A murderer and a liar! That ought to settle the much-debated question as to the personality of Satan. You could hardly call an influence, an idea, an imagination, a figure of speech, or a personification, a murderer and a liar. But that is what Jesus called Satan. He said he was "a murderer from the beginning," and that he was "a liar, and the father of it" (John 8:44). Either Christ himself was a great deceiver or Satan is a personal power in rebellion against God, although under the government of God, and the great and subtle tempter and adversary of men's souls.
The devil is often voted out of existence today; but someone certainly is doing his work, sowing tares where the wheat has been sown, mixing the fatal draught that palsies the heart and brain of man, dogging the steps of the toiling saints and digging pits for his feet, blighting the land with his fiery breath. A French priest was once addressed by a young man who said to him, "I suppose you no longer believe in a devil?"
"Yes," said the priest, "I do; for if I did not believe in the devil, I would have to believe that I was my own devil."
This fact, taught by Christ and the Bible, that man is the object of a hostile interest on the part of the prince of evil himself lets us know that man is assailed not only by evil motives and desires but by the great spirit of evil himself, who goes about seeking whom he may devour. In the literal translation the Lord's Prayer reads, not "Lead us not into temptation, but deliver us from evil" (Matt. 6:13), but "Lead us not into temptation, but deliver us from the evil one."
Peter McKenzie, the eloquent Wesleyan preacher, once said that, whenever he was going to preach on 'Satan', he invariably found some hindrance or other come in his way.
Satan is called—`the god of this world,' the prince of this world,' the prince of the power of the air' and 'Lucifer, son of the morning'. (Isa. 14. 12; John 12. 31; 14. 30; 16. 11)
Napoleon Bonaparte, with his staff officers around him, once spread a large map of the world on a table before him, put his finger on a kingdom coloured red, and said to them, 'Messieurs, if it were not for that red spot I could conquer the world.' That red spot was the British Isles.
In like manner Satan might place a huge map of the universe before his cohorts, put his finger on a place red with the blood of the Saviour, and say to them, 'If it were not for that red spot, I could conquer the universe.'
That red spot is the Cross on Golgotha's Hill where the Lord of glory died to save sinners from Satan's power.
(Col. 2. 15; Heb. 2. 14)
The devil may wall you round
But he cannot roof you in;
He may fetter your feet and tie your hands
And try to hamper your soul with bands
As his way has ever been.
But he cannot hide the face of God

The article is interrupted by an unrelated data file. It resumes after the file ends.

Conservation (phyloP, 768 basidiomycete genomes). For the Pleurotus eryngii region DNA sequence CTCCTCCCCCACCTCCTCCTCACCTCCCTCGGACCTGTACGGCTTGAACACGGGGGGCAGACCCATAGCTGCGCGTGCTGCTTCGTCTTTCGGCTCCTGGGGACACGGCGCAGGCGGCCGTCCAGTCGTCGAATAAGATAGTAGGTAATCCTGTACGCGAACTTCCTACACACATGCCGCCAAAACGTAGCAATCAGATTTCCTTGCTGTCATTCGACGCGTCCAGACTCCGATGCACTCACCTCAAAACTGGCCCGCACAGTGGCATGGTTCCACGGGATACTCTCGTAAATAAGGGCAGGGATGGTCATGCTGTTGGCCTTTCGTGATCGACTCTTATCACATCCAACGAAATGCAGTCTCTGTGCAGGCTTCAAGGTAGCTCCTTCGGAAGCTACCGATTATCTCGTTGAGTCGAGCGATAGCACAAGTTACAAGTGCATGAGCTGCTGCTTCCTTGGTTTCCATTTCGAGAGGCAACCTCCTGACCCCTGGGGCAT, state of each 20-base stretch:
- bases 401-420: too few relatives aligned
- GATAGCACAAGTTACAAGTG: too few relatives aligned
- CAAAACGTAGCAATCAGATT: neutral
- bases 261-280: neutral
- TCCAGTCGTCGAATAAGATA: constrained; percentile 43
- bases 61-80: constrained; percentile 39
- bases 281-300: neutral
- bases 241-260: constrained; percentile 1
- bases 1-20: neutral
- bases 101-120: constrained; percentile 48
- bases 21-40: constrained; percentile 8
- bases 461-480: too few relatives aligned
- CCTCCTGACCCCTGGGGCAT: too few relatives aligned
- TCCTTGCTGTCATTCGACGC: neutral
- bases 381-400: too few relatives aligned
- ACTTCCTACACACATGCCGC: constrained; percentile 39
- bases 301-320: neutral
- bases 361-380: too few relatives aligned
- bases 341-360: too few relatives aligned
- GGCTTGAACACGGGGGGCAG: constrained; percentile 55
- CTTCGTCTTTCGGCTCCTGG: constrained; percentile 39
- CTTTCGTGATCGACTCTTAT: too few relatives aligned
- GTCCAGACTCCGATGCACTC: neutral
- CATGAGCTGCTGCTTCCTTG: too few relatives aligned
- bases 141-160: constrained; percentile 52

And the Lord shall be your light,
And your eyes and your thoughts can rise to the sky
Where His clouds and winds and birds go by,
And His stars shine out at night.
The devil may wall you round;
He may rob you of all things dear,
He may bring his hardest and roughest stone,
And think to cage you and keep you alone,
But he may not press too near;
For the Lord has planted a hedge inside,
And has made it strong and tall,
A hedge of living and growing green;
And ever it mounts and keeps between
The trusting soul and the devil's wall.
The devil may wall you round,
But the Lord's hand covers you,
And His hedge is a thick and thorny hedge,
And the devil can find no entering wedge
Nor get his finger through.
He may circle about you all day long;
But he cannot work as he would,
For the will of the Lord restrains his hand,
And he cannot pass the Lord's command
And his evil turns to good.
The devil may wall you round,
With his grey stones, row on row,
But the green of the hedge is fresh and fair,
And within its circle is space to spare,
And room for your soul to grow;
The wall that shuts you in
May be hard and high and stout,
But the Lord is sun and the Lord is dew,
And His hedge is coolness and shade for you,
And no wall can shut Him out.—Annie Johnson Flint
(Job. 1. 6-12; Ps. 104. 9)
Albert Durer's pictures representing Satan as a monster with horns and a tail are not true to the Scriptural representations of the Adversary. Satan is portrayed as 'a roaring lion seeking whom he may devour' but is often 'transformed as an angel of light'.
A Scotsman, seeing Schaefer's painting of the 'Temptation of the Lord', said, pointing to Satan, 'If that chiel cam' tae me in such an ugly shape, I think he'd hae a teugh job wi' me too.
(Matt. 4. 1-11 2 Cor. 11. 14)
There is a large black bird which feeds on shellfish. Being unable to break the shell it picks it up, flies above some rocks, and drops it, breaking the shell. So the devil takes up the saint or sinner and drops him down to his undoing.—Selected